The symposium »Does the Concept of ›Truth‹ Have Value in the Pursuit of Cross-Cultural Philosophy?« hones on a methodological question which has deep implications on doing philosophy cross-culturally. Drawing on early Confucian writers, the anchor, Henry Rosemont, Jr., attempts to explain why he is skeptical of pat, affirmative answers to this question. His co-symposiasts James Maffie, John Maraldo, and Sonam Thakchoe follow his trail in working out multi-faceted views on truth from Mexican, Japanese Confucian, and Tibetan Buddhist perspectives respectively. As (...)
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  12. On Normativity and Epistemic Intuitions: Failure of Replication.Hamid Seyedsayamdost - 2015 - Episteme 12 (1):95-116.
    In one of the earlier influential papers in the field of experimental philosophy titled Normativity and Epistemic Intuitions published in 2001, Jonathan M. Weinberg, Shaun Nichols and Stephen Stich reported that respondents answered Gettier type questions differently depending on their ethnic background as well as socioeconomic status. There is currently a debate going on, on the significance of the results of Weinberg et al. (2001) and its implications for philosophical methodology in general and epistemology in specific. Despite the debates, however, (...)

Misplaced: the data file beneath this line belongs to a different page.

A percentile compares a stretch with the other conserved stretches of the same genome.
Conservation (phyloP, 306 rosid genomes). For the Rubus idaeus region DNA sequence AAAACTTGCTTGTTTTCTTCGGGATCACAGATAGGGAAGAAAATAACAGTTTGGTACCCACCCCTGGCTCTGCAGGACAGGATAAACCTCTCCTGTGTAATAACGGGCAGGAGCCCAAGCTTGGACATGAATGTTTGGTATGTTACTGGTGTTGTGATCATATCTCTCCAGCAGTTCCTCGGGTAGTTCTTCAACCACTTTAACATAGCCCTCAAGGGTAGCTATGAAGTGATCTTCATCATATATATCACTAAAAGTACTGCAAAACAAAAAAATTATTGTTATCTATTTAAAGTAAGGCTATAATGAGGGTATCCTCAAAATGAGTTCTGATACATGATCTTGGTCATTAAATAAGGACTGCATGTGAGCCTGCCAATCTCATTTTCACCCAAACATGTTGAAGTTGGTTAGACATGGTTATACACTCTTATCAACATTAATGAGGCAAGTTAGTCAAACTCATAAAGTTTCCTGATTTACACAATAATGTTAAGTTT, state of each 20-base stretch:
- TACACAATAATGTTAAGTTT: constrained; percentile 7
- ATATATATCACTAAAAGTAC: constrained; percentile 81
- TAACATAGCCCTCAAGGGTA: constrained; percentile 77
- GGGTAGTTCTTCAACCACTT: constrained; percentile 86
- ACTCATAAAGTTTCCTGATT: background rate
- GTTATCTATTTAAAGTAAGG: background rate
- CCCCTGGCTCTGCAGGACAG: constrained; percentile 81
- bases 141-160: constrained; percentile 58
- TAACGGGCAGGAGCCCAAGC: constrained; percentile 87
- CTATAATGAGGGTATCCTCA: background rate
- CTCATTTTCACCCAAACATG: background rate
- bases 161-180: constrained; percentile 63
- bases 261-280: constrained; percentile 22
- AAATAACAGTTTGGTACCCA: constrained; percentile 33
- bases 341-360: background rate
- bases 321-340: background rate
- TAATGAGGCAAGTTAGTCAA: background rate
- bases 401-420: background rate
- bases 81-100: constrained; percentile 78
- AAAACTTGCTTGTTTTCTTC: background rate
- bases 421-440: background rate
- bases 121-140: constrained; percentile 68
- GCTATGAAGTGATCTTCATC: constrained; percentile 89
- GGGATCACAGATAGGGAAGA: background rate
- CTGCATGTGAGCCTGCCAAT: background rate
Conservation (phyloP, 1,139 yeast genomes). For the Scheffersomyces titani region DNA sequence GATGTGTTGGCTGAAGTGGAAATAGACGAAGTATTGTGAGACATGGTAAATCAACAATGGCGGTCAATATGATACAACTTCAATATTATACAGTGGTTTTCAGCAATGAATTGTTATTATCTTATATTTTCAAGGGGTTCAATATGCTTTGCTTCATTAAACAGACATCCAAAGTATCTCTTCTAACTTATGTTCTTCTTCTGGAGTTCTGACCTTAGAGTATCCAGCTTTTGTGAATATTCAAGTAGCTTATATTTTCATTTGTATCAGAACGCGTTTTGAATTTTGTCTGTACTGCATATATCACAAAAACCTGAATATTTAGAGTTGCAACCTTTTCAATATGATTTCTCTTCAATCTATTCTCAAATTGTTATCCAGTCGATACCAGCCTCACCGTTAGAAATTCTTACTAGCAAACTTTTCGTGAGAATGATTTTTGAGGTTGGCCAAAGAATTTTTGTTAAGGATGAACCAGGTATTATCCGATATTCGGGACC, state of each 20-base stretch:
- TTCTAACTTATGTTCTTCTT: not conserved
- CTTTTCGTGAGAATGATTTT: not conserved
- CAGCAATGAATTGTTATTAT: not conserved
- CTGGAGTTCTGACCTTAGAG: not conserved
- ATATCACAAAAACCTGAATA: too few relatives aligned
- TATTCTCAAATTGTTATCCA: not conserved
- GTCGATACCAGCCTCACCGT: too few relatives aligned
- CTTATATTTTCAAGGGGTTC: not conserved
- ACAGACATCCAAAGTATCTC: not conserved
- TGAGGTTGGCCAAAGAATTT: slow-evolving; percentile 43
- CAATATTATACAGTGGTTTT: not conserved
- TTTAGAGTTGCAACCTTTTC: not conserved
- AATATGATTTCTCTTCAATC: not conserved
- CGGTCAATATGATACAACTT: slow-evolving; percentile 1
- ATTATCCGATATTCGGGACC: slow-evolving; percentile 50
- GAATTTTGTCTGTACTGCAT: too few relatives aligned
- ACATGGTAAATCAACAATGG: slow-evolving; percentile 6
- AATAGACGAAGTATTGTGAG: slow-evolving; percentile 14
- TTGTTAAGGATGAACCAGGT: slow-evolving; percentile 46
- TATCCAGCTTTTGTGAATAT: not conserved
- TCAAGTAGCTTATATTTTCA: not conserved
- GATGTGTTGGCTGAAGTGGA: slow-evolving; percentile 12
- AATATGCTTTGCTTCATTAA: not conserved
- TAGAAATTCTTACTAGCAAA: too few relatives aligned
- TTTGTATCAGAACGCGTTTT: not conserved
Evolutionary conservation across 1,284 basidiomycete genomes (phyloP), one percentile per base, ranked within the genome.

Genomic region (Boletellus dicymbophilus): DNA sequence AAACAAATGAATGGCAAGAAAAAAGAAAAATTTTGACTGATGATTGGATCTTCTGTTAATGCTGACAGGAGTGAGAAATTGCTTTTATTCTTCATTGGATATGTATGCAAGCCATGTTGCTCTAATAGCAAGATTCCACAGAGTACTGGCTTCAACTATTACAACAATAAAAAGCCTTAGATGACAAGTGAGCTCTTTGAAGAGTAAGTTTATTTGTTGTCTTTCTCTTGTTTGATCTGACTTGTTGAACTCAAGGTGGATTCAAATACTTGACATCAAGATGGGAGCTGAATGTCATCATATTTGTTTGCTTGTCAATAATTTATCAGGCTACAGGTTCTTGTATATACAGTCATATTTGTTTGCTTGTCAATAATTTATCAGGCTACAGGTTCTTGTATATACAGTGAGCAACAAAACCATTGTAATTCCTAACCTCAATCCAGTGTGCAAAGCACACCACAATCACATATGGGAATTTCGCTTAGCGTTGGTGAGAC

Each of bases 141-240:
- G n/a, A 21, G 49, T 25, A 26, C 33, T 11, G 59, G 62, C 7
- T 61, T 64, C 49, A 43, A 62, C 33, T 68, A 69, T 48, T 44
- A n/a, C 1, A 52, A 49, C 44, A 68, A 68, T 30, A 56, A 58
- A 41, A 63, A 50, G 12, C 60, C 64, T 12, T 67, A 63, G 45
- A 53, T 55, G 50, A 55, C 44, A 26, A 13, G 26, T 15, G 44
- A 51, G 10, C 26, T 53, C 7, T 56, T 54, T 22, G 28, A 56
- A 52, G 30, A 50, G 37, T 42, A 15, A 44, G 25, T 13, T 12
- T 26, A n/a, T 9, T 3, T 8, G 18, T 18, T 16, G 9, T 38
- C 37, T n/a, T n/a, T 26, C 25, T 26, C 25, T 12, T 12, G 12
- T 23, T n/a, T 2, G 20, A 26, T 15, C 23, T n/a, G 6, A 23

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  13. Reproducibility of Empirical Findings: Experiments in Philosophy and Beyond.Hamid Seyedsayamdost - unknown